Dos Ojos Cenote in Riviera Maya, Mexico

On our honeymoon, my husband and I went swimming in this cenote (freshwater underground sink holes in Mexico). Dos Ojos is a particularly fascinating cenote as it is on of the the largest in the world: 50.9 miles long and the deepest at 391 ft.

The experience of swimming inside of this massive underwater cave was both terrifying and thrilling. Since we we not diving, but rather swimming, we wore only life jackets and snorkeling gear. My husband and I ventured into the cave with two young women and our tour guide. He led us deep into the cave using only a flashlight. We passed through several large caverns and then through a small tunnel that had only about one foot of air space. We emerged into another gigantic cavern, but this time, we were so far into the cave that no natural sunlight reached us. The tour guide decided it would be fun to turn off the flashlight for a moment. Pitch black.

I’ll admit, I kind of freaked out. The tour guide wanted to take us further, but I made the mistake of looking down into the depths of the water beneath us. The size alone scared me. I refused to go further into the blackness. I kept seeing smaller fish swim by and thinking about the food chain…and wondering what fed on them…and so on, until I was pretty much convinced some sort of sea monster lived in there.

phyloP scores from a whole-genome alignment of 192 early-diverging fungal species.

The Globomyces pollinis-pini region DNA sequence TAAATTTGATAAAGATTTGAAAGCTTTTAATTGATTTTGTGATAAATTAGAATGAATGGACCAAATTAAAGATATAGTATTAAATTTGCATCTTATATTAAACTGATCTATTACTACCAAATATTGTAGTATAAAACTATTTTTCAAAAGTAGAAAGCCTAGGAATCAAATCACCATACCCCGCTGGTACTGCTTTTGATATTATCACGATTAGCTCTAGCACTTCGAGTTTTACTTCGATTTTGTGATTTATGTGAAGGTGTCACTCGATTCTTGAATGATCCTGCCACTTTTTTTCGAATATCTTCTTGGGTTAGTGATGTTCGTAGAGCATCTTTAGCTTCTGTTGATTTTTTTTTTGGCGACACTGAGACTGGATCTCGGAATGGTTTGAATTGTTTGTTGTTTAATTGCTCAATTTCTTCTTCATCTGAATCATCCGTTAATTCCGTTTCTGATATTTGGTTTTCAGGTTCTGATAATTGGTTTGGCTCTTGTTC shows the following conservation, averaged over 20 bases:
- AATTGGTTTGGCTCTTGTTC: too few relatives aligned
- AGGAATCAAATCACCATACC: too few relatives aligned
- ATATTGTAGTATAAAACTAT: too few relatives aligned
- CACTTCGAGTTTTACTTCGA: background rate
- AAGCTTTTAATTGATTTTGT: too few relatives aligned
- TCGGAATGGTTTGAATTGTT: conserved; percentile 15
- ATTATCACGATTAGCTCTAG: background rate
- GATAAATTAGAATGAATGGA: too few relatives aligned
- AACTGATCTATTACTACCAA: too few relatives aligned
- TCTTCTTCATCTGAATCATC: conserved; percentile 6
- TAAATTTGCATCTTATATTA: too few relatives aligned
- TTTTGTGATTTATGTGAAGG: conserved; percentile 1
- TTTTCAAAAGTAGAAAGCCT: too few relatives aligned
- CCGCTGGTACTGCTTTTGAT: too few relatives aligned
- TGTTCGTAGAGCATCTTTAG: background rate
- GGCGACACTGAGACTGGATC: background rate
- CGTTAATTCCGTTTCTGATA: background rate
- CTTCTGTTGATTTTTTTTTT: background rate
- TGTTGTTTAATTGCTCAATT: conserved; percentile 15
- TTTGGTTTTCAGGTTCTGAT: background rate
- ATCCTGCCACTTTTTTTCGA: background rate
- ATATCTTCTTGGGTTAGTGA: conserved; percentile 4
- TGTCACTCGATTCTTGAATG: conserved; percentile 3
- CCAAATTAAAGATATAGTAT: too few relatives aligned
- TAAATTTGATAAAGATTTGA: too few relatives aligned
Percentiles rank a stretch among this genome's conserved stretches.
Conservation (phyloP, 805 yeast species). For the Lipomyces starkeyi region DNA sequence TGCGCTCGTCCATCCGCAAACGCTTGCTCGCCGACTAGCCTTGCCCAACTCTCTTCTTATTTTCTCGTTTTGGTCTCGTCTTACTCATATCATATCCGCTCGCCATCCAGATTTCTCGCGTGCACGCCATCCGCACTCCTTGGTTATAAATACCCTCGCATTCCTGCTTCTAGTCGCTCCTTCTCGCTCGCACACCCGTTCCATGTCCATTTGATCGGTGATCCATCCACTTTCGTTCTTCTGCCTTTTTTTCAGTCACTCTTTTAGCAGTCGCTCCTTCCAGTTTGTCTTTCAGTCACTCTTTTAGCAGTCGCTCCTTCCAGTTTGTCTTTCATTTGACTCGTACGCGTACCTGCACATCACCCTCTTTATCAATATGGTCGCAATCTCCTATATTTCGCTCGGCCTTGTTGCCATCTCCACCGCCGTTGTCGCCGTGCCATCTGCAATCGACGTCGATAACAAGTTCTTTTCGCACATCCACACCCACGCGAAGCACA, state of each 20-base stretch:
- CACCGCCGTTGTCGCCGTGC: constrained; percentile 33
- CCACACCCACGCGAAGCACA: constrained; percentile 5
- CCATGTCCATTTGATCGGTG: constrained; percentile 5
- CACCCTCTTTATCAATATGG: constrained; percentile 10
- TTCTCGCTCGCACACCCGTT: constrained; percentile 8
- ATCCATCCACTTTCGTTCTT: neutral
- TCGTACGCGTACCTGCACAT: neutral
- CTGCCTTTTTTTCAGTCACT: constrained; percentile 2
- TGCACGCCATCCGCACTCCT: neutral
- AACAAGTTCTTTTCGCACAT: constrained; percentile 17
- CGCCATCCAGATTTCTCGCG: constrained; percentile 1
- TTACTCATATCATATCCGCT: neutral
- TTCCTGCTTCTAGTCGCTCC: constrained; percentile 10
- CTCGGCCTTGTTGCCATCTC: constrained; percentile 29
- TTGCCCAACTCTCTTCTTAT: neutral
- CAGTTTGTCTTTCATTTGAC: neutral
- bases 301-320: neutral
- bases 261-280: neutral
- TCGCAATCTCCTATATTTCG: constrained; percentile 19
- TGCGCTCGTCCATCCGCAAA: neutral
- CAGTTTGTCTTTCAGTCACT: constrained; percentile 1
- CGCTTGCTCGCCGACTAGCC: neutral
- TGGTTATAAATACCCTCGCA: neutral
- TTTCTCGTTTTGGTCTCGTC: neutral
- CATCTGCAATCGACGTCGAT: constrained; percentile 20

Later, a different tour guide told us that no one is allowed to go beyond where the sunlight reaches if they do not have proper diving equipment. He said people have gotten lost in the winding caverns and drowned. However, I am quite confident our tour guide knew every twist and turn in Dos Ojos Cenote, so I felt like we got a little extra treat going that far in.

Here are some pictures from our trip (taken by a photographer at Hidden Worlds):

Dan zip-lining into the cenote.

One of the entrances at Hidden Worlds. 27 other entrances to Dos Ojos have been discovered thus far.

Gorgeous.

Where our swimming adventure began.

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This entry was written by slbrown85 and published on April 12, 2012 at 3:45 pm. It’s filed under Semiotics and tagged , , , , , , . Bookmark the permalink. Follow any comments here with the RSS feed for this post.

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